This presentation channels the trilogy recently staged by Drama Box “It Won’t Be To Long” to dwell in the haunted spaces of land-scarce Singapore, asking which spaces are allowed to survive, how spaces are repressed and what remains as a place is disinterred.

The first part (The Lesson) is a free interactive performance held outside the Toa Payoh Library. A new MRT station is to be built for a housing estate and members of the public enter the scenario assuming the roles of property agents, policy-makers and power-brokers, ultimately deciding what must go to make space for the community. The Cemetery unfolds as a two-part performance (Dawn and Dusk) that explores Bukit Brown Cemetery, a site that is slated for redevelopment to make way for a 4-lane expressway. Dawn is a site-specific performance at the cemetery while Dusk is a piece of Verbatim Theatre that documents the struggle between the various stakeholders of Bukit Brown, including the Heritage Society, civil society representatives, institutions and the families of those interred.

By conjuring the uncanny figure of ‘haunting’, this paper evokes the spectral notions of a place that connotes persistent lingering, recalcitrant remains, and posits other modes of phantom dwelling that disturbs the claims of a generic space that is ‘tabula rasa’. This paper casts the performative intervention of “It Won’t Be Too Long” as a haunting that remains even in the afterlife of the cemetery. The haunted space of the performance represents a site of contestation that renders uncanny the hegemonic articulations of space in state narratives. What is ‘un-homed’ in the exhumation of a place? Perhaps the only thing more terrifying than ghosts then is the very absence of their haunting.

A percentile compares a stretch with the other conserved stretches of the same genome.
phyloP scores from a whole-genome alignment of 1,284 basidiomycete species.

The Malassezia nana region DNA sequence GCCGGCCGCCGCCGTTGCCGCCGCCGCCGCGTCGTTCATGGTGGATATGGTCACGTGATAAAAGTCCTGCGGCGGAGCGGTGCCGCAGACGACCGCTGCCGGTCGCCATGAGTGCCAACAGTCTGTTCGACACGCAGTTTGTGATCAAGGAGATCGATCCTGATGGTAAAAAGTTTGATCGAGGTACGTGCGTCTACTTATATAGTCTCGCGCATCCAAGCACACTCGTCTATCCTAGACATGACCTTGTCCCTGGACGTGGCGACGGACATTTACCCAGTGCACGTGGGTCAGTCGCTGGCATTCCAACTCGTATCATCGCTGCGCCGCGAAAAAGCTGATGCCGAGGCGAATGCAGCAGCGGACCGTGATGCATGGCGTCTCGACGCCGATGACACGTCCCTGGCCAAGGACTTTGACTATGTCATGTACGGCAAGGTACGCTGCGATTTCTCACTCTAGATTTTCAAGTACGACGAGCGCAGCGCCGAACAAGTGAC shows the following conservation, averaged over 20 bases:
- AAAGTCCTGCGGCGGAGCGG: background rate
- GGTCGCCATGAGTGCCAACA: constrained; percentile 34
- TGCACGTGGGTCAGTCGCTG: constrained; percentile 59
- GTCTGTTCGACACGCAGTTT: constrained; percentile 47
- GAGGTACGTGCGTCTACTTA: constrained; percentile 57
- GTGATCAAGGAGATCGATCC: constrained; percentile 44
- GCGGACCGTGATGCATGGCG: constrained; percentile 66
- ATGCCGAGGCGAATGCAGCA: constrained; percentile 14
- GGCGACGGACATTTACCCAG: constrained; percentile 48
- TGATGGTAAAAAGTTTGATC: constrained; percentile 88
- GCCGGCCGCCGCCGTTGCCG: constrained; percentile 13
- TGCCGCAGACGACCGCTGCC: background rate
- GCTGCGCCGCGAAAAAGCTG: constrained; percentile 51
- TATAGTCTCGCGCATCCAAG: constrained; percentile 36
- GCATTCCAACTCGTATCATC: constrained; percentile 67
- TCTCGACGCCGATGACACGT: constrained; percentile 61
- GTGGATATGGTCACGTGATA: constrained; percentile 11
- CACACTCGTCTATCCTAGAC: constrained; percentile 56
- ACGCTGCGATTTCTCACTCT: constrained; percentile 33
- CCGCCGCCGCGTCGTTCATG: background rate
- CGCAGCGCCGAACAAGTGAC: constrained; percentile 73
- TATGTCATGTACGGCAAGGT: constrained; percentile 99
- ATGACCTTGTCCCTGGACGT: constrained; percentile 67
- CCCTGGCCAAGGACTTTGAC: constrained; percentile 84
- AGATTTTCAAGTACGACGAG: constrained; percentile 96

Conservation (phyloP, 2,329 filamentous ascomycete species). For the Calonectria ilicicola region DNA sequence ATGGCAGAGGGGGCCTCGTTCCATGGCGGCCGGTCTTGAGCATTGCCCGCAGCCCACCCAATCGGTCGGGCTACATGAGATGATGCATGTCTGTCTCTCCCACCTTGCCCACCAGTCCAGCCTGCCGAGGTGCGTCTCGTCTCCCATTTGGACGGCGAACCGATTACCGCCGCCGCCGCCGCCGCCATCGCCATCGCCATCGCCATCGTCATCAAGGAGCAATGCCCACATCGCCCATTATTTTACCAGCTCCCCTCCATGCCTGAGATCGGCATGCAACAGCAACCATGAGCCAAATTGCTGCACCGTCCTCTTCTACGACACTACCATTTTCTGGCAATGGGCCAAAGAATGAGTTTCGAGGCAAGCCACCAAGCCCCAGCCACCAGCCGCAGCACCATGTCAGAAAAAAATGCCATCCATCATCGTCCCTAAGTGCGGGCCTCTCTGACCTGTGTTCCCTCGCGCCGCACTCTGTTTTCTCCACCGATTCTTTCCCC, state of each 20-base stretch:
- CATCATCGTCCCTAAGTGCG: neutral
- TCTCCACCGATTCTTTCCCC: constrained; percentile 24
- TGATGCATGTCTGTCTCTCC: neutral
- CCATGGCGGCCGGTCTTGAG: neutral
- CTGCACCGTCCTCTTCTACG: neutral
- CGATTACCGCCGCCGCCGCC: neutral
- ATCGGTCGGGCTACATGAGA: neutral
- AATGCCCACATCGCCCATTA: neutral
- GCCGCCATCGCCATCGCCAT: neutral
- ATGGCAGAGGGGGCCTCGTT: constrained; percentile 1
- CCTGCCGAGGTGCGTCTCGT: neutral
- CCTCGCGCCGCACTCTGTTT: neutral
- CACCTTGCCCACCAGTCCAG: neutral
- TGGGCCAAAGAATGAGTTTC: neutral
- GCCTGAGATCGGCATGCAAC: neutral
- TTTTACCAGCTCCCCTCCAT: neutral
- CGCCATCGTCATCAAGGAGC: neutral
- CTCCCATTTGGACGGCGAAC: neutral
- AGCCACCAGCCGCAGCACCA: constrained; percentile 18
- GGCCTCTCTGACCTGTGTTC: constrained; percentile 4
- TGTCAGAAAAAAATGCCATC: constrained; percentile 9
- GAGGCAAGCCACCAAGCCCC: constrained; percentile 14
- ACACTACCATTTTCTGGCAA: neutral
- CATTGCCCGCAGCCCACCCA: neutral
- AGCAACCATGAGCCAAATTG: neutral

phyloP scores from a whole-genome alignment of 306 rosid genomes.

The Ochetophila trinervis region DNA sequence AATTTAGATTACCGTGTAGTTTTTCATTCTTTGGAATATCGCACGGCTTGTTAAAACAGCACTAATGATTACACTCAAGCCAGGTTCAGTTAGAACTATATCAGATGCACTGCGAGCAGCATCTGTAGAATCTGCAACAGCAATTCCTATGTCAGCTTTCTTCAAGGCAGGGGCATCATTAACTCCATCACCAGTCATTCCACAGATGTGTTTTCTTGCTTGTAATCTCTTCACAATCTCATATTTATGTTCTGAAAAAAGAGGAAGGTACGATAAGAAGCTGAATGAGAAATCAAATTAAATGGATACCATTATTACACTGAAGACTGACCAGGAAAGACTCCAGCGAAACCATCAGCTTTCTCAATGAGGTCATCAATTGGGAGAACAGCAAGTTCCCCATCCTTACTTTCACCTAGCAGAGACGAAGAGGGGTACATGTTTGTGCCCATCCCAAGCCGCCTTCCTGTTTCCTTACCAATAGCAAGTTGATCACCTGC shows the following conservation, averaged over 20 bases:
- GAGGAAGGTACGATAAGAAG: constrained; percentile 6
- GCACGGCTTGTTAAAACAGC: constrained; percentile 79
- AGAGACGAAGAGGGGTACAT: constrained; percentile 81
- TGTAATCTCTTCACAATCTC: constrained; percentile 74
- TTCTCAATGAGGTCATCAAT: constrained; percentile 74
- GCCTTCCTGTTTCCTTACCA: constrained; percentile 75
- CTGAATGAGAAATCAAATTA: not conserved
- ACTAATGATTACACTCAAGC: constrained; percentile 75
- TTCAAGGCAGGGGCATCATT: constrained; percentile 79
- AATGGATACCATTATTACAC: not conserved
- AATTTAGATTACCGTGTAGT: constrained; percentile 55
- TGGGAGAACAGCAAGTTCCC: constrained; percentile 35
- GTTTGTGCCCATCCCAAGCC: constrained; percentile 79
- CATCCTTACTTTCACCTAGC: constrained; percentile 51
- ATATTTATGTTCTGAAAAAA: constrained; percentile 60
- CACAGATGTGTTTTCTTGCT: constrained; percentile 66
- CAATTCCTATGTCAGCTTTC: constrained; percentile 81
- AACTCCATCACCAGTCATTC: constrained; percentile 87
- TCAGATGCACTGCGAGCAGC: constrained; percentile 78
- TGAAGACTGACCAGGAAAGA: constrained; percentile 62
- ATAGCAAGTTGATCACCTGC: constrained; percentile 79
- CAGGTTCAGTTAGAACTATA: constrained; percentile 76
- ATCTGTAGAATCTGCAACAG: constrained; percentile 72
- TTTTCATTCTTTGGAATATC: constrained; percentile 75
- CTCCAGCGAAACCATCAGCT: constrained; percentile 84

Moderated by Dan Koh.

About the Speaker

Shawn Chua’s performance research engages with the uncanny lives of objects, from puppetry to archives, and from thinking machines to queer personhoods. He was awarded the NAC Art Scholarship (postgraduate) and holds an MA in Performance Studies from NYU Tisch School of the Arts. Chua is currently a researcher and archivist at The Necessary Stage.

About the Moderator

A Singapore Creative Writing Residency 2013 writer-in-residence, Dan writes and edits creative non-fiction about Singapore’s history, heritage and culture. The author of ‘Gila Bola!: Surviving Singapore Soccer’ (2012), Dan’s essays and articles have also been published in Time Out Singapore, BiblioAsia, Infopedia, NYLON Singapore, The Online Citizen and other publications. As an editor, Dan edited and co-edited over 15 books for local publisher Epigram Books, including the biographies ‘Let the People Have Him––Chiam See Tong: The Early Years’ (2014), and ‘The Art of Charlie Chan Hock Chye’ (2015).

[Part of Survey: Space, Sharing, Haunting, curated by Post-Museum]